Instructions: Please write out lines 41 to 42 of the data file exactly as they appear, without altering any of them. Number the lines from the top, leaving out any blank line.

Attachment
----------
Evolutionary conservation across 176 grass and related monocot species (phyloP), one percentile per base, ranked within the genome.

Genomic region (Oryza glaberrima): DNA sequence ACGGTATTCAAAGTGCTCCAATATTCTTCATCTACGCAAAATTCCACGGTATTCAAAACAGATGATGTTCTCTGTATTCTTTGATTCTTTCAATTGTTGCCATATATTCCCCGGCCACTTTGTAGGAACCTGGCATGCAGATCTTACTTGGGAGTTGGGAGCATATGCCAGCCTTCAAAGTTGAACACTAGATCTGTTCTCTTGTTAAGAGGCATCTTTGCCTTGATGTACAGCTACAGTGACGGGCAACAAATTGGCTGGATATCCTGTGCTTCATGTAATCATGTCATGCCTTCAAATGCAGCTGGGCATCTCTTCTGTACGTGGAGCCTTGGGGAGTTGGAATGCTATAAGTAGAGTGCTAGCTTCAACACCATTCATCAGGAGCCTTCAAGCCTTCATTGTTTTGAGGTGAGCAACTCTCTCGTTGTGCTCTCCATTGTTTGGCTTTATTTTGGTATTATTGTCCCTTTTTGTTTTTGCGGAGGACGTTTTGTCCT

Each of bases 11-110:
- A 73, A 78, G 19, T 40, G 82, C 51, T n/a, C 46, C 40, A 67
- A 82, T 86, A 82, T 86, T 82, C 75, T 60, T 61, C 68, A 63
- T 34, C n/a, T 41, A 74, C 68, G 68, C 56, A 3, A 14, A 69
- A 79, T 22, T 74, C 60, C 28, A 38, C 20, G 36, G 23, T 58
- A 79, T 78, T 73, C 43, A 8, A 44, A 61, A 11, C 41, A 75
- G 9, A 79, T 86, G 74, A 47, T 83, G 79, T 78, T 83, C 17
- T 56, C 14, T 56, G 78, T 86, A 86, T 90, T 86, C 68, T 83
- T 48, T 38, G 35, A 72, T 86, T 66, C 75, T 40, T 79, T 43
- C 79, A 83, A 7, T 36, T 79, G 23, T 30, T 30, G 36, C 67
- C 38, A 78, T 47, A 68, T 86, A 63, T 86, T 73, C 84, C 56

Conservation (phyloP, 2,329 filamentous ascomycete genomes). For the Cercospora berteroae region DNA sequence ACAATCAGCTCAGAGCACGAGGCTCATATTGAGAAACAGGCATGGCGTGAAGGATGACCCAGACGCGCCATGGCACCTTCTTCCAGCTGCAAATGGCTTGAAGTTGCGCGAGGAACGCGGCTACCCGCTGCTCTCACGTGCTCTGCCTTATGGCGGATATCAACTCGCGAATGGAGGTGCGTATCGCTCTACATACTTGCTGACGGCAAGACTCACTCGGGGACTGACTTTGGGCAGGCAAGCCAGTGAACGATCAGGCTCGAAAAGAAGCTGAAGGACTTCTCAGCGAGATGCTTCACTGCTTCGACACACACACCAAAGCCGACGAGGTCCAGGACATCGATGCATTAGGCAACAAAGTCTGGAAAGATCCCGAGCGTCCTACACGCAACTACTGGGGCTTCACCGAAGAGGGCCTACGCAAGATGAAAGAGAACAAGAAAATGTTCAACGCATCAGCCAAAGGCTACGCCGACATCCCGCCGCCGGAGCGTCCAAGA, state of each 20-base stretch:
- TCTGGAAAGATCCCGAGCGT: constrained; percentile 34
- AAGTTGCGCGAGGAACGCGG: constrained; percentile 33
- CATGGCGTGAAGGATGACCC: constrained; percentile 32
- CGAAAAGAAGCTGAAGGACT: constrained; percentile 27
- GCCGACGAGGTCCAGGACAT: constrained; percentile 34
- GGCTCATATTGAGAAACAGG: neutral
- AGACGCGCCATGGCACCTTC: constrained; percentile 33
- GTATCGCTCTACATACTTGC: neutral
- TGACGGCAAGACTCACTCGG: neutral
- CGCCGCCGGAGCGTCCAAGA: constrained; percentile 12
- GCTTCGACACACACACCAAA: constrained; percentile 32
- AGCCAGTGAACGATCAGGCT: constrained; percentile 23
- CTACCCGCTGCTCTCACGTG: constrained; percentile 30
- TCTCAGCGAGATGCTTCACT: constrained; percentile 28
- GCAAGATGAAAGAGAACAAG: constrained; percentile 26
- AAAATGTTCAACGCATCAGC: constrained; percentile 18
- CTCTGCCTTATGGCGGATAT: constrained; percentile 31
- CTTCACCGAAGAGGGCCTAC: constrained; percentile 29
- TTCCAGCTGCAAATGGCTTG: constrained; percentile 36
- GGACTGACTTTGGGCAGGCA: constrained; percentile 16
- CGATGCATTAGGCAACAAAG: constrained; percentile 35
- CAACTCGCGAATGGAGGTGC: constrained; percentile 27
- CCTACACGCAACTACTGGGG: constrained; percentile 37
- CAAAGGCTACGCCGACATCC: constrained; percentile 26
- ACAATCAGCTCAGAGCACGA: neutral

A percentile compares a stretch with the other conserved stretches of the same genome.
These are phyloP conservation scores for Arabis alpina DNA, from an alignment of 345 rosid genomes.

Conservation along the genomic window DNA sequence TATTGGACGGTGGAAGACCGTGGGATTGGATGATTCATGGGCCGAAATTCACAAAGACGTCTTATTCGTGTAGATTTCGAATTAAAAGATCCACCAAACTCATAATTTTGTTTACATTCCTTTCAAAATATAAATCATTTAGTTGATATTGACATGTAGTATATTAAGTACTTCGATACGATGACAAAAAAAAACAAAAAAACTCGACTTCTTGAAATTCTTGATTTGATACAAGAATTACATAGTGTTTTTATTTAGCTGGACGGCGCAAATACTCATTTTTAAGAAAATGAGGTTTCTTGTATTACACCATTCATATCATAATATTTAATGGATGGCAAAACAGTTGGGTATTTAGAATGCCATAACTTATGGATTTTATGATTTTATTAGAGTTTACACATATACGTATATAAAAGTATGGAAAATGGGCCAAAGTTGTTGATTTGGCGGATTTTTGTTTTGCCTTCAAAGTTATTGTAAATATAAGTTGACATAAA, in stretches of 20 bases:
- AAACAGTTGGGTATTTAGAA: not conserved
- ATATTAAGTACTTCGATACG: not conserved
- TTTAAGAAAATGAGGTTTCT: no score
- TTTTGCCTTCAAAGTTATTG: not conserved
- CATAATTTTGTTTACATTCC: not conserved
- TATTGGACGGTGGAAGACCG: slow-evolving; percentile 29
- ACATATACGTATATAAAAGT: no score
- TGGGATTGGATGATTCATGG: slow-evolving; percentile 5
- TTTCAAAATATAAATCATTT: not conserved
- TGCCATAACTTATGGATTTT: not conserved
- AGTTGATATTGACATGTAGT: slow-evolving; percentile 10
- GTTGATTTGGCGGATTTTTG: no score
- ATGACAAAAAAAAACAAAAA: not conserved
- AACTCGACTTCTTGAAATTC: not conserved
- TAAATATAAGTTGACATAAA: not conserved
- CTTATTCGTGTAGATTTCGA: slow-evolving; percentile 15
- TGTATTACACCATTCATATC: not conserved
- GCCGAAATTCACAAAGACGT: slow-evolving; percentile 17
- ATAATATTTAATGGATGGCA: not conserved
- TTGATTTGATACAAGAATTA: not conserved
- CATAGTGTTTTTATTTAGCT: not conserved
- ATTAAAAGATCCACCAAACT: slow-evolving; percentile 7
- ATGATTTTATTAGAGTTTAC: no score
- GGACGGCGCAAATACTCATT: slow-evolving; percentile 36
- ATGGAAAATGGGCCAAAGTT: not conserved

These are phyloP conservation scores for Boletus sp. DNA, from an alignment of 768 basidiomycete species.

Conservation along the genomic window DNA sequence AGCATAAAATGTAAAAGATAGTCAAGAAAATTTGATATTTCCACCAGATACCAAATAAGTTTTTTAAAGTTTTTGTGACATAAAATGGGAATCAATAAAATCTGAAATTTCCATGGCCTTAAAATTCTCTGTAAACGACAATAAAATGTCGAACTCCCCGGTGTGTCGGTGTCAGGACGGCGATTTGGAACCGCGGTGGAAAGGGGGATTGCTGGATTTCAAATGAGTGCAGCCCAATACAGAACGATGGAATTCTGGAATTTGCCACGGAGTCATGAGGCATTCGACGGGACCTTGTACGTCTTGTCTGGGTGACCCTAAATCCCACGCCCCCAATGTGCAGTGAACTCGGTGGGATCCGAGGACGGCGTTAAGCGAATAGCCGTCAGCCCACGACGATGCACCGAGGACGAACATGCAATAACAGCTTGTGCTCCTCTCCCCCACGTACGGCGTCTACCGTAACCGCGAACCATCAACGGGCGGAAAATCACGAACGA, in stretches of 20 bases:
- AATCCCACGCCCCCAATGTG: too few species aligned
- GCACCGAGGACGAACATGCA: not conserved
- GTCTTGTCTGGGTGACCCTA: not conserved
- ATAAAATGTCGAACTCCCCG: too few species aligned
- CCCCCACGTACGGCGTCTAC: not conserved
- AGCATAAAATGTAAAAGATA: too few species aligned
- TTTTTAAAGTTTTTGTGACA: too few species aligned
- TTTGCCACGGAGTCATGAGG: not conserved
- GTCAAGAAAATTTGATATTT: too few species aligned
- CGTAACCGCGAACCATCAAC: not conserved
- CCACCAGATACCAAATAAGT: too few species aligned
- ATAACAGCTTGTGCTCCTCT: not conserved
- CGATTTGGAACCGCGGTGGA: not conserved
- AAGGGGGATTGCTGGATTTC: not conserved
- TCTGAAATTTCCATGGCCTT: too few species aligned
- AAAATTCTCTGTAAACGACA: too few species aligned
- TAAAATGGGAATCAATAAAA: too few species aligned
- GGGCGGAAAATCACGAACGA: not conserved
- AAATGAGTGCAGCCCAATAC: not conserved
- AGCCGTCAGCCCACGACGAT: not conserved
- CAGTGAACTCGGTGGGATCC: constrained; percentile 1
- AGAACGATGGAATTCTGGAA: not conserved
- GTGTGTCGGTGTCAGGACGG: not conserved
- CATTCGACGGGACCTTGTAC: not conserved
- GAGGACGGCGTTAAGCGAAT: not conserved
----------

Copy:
These are phyloP conservation scores for Arabis alpina DNA, from an alignment of 345 rosid genomes.

Conservation along the genomic window DNA sequence TATTGGACGGTGGAAGACCGTGGGATTGGATGATTCATGGGCCGAAATTCACAAAGACGTCTTATTCGTGTAGATTTCGAATTAAAAGATCCACCAAACTCATAATTTTGTTTACATTCCTTTCAAAATATAAATCATTTAGTTGATATTGACATGTAGTATATTAAGTACTTCGATACGATGACAAAAAAAAACAAAAAAACTCGACTTCTTGAAATTCTTGATTTGATACAAGAATTACATAGTGTTTTTATTTAGCTGGACGGCGCAAATACTCATTTTTAAGAAAATGAGGTTTCTTGTATTACACCATTCATATCATAATATTTAATGGATGGCAAAACAGTTGGGTATTTAGAATGCCATAACTTATGGATTTTATGATTTTATTAGAGTTTACACATATACGTATATAAAAGTATGGAAAATGGGCCAAAGTTGTTGATTTGGCGGATTTTTGTTTTGCCTTCAAAGTTATTGTAAATATAAGTTGACATAAA, in stretches of 20 bases: